Queen Charlotte - Fairweather fault system

The Queen Charlotte and Fairweather faults are part of a long fault system that mark the eastern boundary of the Pacific plate and the western boundary of the North American plate. The Pacific plate moves in a northwestward direction relative to the North American plate, creating a transform boundary, the name given to the interface between two plates moving horizontally in opposite directions. The fault associated with a transform boundary is a strike-slip fault. The Queen Charlotte and Fairweather faults are very similar to some of the most well known strike-slip faults in the world; the faults associated with California's San Andreas fault system.

At the northern end of the Queen Charlotte-Fairweather fault system is the Fairweather fault, a strike-slip fault with right lateral movement. The Fairweather fault is visible on land for about 280 kilometers from Cross Sound northwestward to its junction with the St. Elias fault in the vicinity of Yakutat Bay. Seismic exploration methods have projected the Fairweather fault just offshore of the Alexander Archipelago from Cross Sound to the mouth of Chatham Strait. At this point, the fault is believed to connect with the Queen Charlotte fault. The Queen Charlotte fault, which extends southeastward from Chatham Strait past the Queen Charlotte Islands, is also a strike-slip fault with right lateral movement.

Four major earthquakes have been linked to the Queen Charlotte-Fairweather fault system in the last century. In 1927 a magnitude 7.1 (Ms - surface wave magnitude) earthquake occurred in the northern part of Chichagof Island, in 1949 a magnitude 8.1 (Mw - moment magnitude) earthquake occured along the Queen Charlotte fault near the Queen Charlotte Islands, in 1958 movement along the Fairweather fault near Lituya Bay created a magnitude 7.9 (Ms) earthquake, and in 1972 a magnitude 7.4 (Ms) earthquake occured near Sitka. The 1958 Lituya Bay earthquake, which was felt as far away as Seattle, Washington, caused a large rockslide which deposited the contents of an entire mountainside into the bay. The gigantic wave that resulted from this rockslide scoured the shores of the bay down to bedrock and uprooted trees as high as 540 meters above sea level. Fishing boats were carried on the wave at a reported height of at least 30 meters over the spit at the entrance to the bay and tossed into the open ocean.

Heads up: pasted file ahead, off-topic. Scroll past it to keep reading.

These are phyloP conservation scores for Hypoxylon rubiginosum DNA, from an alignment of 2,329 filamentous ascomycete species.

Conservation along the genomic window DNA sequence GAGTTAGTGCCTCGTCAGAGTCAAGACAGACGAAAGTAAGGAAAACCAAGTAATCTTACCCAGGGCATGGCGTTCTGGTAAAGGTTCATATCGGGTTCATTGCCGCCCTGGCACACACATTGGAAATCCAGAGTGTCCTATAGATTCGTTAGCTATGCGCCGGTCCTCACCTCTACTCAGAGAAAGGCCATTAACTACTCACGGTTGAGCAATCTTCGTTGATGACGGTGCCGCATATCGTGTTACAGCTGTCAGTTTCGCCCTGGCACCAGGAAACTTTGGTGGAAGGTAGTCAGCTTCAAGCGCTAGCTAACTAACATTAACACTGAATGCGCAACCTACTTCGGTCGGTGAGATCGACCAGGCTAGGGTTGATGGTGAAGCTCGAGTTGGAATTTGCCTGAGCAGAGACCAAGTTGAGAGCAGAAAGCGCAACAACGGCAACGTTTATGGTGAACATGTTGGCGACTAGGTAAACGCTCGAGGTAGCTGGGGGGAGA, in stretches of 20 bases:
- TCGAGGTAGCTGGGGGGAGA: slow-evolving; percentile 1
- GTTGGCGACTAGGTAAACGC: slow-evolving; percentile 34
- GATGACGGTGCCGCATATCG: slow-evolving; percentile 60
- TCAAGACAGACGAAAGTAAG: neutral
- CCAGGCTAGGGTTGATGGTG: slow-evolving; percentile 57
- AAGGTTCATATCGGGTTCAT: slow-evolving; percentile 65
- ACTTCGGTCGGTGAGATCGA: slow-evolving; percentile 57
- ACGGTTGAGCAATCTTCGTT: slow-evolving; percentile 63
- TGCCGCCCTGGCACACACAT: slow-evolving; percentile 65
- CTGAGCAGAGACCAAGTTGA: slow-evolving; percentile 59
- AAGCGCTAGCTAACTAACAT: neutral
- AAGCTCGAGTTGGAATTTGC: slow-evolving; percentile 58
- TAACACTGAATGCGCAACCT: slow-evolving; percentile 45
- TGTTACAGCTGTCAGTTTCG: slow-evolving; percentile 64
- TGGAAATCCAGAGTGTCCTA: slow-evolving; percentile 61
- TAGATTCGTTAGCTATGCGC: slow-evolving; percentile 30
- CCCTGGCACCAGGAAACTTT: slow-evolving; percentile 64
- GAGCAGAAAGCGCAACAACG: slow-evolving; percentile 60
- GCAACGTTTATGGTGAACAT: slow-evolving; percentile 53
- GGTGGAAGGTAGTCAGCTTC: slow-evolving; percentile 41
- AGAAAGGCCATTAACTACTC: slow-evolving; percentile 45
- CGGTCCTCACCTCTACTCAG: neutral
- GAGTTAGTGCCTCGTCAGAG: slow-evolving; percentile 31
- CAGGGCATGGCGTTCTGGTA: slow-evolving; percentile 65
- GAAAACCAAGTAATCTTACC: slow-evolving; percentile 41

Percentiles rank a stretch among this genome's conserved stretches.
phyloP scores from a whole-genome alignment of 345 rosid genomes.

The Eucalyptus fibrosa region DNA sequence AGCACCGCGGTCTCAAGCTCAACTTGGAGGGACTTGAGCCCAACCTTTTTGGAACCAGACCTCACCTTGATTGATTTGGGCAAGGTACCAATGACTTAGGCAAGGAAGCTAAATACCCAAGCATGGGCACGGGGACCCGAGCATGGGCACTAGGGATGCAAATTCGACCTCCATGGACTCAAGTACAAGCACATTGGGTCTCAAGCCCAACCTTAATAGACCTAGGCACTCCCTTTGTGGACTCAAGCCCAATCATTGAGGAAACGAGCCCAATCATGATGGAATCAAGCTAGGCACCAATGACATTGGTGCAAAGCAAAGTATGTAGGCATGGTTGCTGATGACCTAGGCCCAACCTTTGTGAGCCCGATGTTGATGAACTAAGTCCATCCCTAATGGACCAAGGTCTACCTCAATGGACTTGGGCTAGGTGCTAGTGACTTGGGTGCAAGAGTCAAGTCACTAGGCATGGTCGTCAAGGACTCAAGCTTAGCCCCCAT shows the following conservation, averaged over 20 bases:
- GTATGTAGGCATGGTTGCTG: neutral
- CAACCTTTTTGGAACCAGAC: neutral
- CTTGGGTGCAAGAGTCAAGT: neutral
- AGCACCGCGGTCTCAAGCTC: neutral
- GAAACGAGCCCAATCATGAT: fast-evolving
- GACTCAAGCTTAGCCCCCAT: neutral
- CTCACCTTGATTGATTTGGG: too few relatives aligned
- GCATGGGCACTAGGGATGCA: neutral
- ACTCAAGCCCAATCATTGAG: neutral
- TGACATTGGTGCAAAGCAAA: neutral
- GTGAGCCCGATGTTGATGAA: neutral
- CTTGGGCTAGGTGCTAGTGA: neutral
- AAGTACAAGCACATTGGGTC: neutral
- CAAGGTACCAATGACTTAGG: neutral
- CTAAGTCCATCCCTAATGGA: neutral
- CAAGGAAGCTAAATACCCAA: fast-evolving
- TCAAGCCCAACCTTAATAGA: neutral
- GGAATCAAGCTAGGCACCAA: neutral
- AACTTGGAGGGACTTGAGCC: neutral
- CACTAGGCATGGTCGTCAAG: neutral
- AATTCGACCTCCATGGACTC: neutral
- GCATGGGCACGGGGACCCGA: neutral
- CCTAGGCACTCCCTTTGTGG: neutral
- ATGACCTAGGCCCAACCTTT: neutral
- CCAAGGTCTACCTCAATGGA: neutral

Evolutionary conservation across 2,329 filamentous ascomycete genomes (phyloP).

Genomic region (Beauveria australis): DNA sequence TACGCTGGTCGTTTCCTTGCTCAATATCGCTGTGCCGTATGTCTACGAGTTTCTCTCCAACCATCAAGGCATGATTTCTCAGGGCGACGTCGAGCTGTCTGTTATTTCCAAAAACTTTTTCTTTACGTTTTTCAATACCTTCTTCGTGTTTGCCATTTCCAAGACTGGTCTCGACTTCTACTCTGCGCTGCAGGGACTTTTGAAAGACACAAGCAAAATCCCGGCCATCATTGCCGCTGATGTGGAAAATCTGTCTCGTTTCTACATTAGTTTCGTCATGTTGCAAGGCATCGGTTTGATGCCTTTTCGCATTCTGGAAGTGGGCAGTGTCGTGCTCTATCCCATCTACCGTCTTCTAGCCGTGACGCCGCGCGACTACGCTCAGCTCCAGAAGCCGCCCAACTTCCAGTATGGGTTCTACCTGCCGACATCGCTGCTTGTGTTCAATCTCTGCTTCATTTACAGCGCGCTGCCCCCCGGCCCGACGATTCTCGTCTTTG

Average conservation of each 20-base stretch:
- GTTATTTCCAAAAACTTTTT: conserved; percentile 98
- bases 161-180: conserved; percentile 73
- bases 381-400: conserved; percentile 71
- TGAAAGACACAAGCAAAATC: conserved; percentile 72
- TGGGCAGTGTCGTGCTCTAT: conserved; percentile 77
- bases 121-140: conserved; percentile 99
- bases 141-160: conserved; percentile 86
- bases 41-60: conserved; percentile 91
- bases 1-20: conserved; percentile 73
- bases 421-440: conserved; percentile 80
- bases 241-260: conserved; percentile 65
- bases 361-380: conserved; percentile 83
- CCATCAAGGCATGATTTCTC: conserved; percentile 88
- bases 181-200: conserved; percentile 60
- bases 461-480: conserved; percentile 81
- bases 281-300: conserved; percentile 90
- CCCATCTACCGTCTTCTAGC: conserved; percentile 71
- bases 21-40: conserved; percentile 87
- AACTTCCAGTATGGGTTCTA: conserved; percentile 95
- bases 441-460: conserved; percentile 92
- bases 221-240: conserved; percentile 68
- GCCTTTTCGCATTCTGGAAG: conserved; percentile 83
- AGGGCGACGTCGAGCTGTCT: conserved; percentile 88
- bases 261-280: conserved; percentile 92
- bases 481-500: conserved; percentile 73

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Updated: October 2006